The Supreme Court today reaffirmed the constitutional principle of government neutrality toward religion, which protects every American’s religious liberty, while ruling in two different ways in cases involving public displays of the Ten Commandments.
In a case from Kentucky, the Supreme Court ruled 5-4 that the posting of the Ten Commandments in several county courthouses violated the First Amendment’s establishment clause. In a case from Texas, the Court ruled 5-4 that a Ten Commandments display among other displays on the grounds of the Texas capitol was constitutional given its history and context.
Justice David Souter’s majority opinion in the Kentucky case reaffirmed the central constitutional principle of government neutrality toward religion, saying that the Kentucky display had the impermissible predominant purpose of advancing religion.
“The affirmation of the constitutional principle of government neutrality toward religion is the most important aspect of these rulings,” said People For the American Way Foundation President Ralph G. Neas. “While we disagree with how the Court applied that principle to the facts in Texas, we are very pleased that the Court has rejected efforts to dismantle church-state separation.”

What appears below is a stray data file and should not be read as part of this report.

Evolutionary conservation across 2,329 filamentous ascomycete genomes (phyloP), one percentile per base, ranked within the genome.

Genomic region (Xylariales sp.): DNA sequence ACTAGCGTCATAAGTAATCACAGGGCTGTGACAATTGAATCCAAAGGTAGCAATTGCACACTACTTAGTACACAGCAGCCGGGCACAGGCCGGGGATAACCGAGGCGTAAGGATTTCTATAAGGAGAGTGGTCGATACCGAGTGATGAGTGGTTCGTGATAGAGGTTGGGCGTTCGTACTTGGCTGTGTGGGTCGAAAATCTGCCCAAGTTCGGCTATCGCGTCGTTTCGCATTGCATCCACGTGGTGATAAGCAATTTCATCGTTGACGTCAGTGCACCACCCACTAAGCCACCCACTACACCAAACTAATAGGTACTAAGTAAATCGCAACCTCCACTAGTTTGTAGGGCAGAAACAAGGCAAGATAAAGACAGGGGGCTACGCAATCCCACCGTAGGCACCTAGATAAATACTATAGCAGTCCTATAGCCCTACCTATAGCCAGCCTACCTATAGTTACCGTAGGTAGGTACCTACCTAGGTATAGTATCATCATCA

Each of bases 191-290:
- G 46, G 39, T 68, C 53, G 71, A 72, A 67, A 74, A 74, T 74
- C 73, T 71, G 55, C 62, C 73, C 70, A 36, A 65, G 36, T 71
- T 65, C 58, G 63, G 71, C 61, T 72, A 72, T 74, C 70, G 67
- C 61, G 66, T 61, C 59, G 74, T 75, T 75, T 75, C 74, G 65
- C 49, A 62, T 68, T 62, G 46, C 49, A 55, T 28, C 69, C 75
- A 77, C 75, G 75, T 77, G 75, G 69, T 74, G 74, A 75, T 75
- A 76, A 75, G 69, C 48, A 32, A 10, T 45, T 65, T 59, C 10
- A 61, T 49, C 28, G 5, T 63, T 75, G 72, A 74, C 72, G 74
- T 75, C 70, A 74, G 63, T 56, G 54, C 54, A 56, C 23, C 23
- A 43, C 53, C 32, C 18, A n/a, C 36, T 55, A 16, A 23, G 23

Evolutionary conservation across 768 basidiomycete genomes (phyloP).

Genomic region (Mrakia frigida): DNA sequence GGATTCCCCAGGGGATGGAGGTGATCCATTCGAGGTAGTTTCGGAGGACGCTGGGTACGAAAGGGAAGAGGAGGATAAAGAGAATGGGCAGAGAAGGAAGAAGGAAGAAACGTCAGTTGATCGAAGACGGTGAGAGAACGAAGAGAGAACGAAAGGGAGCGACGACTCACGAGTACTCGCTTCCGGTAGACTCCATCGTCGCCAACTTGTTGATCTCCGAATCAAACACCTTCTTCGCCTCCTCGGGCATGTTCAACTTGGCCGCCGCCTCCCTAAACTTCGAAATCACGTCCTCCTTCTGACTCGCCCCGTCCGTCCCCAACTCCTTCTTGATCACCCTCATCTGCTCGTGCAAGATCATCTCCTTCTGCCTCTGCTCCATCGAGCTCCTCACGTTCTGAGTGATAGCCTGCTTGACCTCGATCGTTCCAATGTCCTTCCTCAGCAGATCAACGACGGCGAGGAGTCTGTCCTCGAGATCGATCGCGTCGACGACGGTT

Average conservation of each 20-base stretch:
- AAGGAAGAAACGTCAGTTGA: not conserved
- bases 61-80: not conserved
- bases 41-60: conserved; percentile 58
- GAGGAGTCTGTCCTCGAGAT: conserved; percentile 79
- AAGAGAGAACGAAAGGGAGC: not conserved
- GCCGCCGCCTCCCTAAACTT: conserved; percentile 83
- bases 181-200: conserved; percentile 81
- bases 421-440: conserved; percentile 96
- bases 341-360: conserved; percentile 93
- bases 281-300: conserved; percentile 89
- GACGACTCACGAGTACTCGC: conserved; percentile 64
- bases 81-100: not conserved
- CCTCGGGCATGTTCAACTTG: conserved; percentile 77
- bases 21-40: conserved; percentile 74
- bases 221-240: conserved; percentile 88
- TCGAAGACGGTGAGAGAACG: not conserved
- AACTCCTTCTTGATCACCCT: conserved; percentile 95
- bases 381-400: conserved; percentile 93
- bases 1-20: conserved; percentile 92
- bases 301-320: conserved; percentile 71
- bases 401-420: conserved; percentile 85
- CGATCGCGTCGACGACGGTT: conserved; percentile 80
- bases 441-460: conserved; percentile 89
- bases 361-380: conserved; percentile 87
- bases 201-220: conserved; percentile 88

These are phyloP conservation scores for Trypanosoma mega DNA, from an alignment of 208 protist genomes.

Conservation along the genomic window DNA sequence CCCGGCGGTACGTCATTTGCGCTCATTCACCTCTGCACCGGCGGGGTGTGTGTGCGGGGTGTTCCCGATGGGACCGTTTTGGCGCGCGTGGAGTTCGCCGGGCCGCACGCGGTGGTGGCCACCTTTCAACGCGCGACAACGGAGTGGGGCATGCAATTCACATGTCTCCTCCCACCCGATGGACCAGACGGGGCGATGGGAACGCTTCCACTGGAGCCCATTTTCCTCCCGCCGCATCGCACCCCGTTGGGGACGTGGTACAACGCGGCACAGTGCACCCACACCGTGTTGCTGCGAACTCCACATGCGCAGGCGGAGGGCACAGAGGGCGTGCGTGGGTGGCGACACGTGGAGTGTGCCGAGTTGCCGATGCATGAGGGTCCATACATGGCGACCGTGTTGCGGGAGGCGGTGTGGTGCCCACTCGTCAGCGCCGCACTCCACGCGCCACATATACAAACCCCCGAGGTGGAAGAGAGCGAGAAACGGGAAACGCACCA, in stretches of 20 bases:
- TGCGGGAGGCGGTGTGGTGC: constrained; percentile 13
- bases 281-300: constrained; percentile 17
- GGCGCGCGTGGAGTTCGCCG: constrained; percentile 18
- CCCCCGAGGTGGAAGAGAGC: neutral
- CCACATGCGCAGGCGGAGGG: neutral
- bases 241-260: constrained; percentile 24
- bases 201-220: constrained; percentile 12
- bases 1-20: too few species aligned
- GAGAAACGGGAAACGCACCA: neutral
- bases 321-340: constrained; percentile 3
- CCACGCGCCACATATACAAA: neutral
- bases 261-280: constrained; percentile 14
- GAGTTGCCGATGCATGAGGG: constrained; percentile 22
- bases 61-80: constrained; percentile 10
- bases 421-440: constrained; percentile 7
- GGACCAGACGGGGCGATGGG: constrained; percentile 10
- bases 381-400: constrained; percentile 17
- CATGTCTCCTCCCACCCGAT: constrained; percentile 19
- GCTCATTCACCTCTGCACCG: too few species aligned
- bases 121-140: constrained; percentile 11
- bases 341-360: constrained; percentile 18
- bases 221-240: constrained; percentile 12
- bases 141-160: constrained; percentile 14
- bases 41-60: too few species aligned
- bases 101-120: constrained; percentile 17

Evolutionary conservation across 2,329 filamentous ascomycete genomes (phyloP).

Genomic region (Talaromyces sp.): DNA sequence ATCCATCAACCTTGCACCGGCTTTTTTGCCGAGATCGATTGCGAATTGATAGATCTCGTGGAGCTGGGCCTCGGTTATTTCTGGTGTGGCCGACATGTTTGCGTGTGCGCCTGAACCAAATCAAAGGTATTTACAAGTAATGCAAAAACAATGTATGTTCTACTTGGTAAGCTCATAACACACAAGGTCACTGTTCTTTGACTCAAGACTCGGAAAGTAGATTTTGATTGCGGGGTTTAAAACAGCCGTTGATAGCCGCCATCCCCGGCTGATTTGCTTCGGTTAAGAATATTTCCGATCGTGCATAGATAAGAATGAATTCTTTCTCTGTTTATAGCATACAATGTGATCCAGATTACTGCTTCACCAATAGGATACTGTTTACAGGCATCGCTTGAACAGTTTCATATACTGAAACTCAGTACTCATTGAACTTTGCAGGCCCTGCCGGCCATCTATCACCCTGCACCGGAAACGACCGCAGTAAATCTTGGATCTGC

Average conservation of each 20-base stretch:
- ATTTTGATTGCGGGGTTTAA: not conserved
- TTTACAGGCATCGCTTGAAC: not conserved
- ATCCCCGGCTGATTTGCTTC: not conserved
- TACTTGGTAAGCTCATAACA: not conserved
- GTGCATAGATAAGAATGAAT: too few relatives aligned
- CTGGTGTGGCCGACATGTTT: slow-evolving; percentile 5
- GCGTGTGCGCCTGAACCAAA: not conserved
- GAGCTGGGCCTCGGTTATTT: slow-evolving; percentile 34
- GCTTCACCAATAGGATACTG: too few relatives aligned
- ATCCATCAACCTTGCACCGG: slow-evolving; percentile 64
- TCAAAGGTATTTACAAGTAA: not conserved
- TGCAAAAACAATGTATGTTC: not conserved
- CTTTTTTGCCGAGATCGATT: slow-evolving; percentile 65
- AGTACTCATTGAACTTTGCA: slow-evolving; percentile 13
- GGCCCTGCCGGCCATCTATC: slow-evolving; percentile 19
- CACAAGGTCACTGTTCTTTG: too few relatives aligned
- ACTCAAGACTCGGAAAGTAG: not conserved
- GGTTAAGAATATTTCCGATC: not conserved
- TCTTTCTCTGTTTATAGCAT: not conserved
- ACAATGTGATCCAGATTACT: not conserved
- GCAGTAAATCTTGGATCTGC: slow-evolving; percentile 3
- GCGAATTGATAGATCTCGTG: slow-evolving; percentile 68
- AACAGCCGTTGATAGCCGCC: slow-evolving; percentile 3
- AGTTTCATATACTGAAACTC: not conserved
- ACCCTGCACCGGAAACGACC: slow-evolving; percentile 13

“Religion and religious liberty have thrived together in the United States because both are protected by the separation of church and state,” said Neas.
“Everyone interested in religious freedom should want the government to stay neutral when it comes to religion,” said Neas. “Religious Right leaders who say these cases are about restricting people from worshipping freely or speaking out about their faith are simply not telling the truth,” said Neas.
Neas said today’s rulings highlight how closely divided the current Supreme Court is on fundamental constitutional questions, and how much of an impact future Justices will have on Americans’ constitutional rights and legal protections.
People For the American Way Foundation filed amicus curiae briefs in the Kentucky and Texas cases urging the Court to rule both displays unconstitutional.